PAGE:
I LOVE archaeology and I LOVE mummies even more. There, I said it. Every time I talk about mummies (and I mean I could go on and on about the topic), my friends and especially my mom, would give me a look of distaste. Like, “Ew”, they would say. “How can you like dead people?” I find it’s quite fascinating because you can actually learn SO MUCH from a mummy! If preserved really well, you can tell what their last meal was, if they had any illnesses and all that good stuff. My imagination runs wild once I read about a mummy or see one in the museum – the coolest thing ever was the Mummy Vault at the Smithsonian Museum of Natural History. I was an intern there a couple of years ago and the internship coordinator will always plan little trips around the museum every weekend for us interns to see collections that a normal visitor will not be able to see. Pretty cool stuff huh?
As you can imagine because these are rare collections hidden away in vaults, we were NOT allowed to take photographs. So I guess I’ll leave that to your creative imagination! Or you could always read Dan Brown’s novel, The Lost Symbol and watch the film when it comes out!!
Ever since I was a kid, and especially after watching Indiana Jones, I wanted to become an archaeologist. Haha! The mystery behind every excavation awaits us to unfold as we dig our way through the artifacts and soon, we discover the history, culture, and their story. It seems so exciting and fascinating, so excited I was that I decided to join an excavation as you can see from one of my previous posts. I went to a tiny, tiny island called Statia as locals call it – it’s known as St. Eustatius on the maps. I soon realized that although I love archaeology, I did not like the digging part. Perhaps it was the arduous task of brushing away the dirt slowly so as not to damage any artifacts that may be under there or perhaps it was the dirt itself? Or maybe, it was that creepy GIANT CENTIPEDE??! (Don’t ask – I’m still trying to forget about that scary encounter.) I still love studying artifacts and learning about history but I guess I’m not the one to retrieve it (aka, the hard work part).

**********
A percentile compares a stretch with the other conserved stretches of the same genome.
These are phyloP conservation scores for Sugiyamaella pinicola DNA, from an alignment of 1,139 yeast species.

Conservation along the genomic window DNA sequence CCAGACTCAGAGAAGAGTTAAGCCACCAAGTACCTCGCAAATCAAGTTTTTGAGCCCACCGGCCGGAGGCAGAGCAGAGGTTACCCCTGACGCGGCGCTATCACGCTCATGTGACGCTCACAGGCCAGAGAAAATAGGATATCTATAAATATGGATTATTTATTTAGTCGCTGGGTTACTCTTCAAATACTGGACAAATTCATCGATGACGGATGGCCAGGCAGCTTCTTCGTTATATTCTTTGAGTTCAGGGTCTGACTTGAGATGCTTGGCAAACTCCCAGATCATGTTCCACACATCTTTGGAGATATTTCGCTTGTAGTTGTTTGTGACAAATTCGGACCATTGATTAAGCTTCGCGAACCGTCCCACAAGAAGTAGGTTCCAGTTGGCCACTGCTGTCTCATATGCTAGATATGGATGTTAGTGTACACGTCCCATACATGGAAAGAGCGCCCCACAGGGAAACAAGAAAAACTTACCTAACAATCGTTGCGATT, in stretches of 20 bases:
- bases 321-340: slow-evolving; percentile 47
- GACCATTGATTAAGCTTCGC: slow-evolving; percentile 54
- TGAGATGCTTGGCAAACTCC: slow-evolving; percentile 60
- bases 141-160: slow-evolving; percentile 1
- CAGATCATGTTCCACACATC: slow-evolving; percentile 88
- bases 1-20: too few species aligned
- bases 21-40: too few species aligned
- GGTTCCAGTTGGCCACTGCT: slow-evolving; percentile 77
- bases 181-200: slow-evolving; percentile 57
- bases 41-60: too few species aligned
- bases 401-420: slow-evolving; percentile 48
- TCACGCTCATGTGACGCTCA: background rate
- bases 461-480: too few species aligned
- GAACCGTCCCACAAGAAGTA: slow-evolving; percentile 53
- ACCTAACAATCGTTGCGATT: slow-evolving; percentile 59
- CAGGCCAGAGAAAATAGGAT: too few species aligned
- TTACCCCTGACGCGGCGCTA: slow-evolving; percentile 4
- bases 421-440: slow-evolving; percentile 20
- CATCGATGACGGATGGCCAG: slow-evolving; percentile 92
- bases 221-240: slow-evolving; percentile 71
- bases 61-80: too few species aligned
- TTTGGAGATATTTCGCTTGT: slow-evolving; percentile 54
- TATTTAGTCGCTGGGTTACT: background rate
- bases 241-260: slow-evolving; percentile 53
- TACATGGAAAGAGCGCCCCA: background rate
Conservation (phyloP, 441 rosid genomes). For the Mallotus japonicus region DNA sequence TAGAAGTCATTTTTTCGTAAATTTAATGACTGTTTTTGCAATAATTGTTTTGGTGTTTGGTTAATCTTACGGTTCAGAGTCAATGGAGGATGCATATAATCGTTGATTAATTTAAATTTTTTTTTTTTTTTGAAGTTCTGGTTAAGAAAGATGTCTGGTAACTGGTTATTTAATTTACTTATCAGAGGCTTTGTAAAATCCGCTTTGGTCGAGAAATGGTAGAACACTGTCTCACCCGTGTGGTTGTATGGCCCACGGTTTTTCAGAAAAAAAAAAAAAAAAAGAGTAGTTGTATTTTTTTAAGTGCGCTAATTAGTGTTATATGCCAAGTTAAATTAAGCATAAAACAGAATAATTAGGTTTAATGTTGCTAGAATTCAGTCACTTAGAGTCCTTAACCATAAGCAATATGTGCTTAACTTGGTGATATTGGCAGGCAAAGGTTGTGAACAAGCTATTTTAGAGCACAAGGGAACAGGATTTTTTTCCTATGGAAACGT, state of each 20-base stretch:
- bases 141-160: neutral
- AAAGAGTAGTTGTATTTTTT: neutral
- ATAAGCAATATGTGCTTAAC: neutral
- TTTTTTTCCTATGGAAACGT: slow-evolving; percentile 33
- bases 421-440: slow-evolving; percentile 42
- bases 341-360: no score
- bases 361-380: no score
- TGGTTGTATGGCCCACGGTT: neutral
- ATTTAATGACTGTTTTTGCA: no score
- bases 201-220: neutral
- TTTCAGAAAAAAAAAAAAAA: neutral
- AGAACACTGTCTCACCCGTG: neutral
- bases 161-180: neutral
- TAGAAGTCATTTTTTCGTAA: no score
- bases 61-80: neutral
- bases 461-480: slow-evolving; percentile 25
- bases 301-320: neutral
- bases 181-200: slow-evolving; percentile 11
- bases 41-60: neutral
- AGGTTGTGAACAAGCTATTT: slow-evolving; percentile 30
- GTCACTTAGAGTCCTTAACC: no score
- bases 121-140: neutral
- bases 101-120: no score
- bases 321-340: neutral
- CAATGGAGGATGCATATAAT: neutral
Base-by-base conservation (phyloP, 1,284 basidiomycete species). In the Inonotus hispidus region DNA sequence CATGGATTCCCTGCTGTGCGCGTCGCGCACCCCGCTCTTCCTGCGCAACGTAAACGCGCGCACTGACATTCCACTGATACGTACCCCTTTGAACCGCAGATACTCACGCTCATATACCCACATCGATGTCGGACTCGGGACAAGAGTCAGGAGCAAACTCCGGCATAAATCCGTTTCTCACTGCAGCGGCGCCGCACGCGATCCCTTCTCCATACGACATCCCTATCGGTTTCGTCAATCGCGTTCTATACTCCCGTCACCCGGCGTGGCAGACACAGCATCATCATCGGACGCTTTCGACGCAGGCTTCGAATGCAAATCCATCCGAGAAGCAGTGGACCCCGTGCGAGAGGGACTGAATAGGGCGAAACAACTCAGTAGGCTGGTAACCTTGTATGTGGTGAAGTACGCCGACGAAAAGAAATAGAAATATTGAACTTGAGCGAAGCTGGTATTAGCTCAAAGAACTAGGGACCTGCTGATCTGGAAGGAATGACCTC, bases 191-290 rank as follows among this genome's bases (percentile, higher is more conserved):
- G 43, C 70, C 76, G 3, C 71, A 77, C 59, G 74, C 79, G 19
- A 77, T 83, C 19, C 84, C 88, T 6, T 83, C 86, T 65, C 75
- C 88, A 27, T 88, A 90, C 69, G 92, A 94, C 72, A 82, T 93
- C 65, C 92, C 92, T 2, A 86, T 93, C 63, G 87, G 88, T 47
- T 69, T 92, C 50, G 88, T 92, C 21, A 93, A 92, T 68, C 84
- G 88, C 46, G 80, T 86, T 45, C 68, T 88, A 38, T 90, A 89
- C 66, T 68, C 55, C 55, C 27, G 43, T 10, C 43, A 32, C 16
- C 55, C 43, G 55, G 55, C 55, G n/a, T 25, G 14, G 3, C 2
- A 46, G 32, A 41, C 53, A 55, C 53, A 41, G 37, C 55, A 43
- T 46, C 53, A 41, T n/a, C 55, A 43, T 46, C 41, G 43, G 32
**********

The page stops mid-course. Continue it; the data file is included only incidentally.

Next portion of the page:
Have you ever seen a bog body before? I haven’t seen one in real life but I’ve seen tons and tons of photos of them. One of the most famous bog bodies to be discovered is the Tollund Man.
See that rope around his neck? Looks like he was hanged before being cast away into a bog 2,300 years ago, archaeologists believe he may have been a sacrifice! Yikes! Bog bodies are mummies but preserved an a different way as you can tell by the photograph above. According to the National Geographic article, archaeologists said, “……Spotted in the industrial-size sieve of a peat processing plant, he was naked, his head wrenched sharply to the left, his legs and lower arms missing, ripped away by the machine that had dug him from a bog in the townland of Clonycavan. His head and trunk carried marks of deliberate violence, inflicted before he was cast into the mire: His nose had been broken, his skull shattered, his abdomen sliced open. While he lay in the bog, the weight of sodden sphagnum moss had flattened his crushed head, and the dark waters had tanned his skin to leather and dyed his hair orange-red.”
Eek, violent indeed! This is when my imagination kicks in and spins out of control!
I think I’ll leave it at that.
– Adventurous moi, M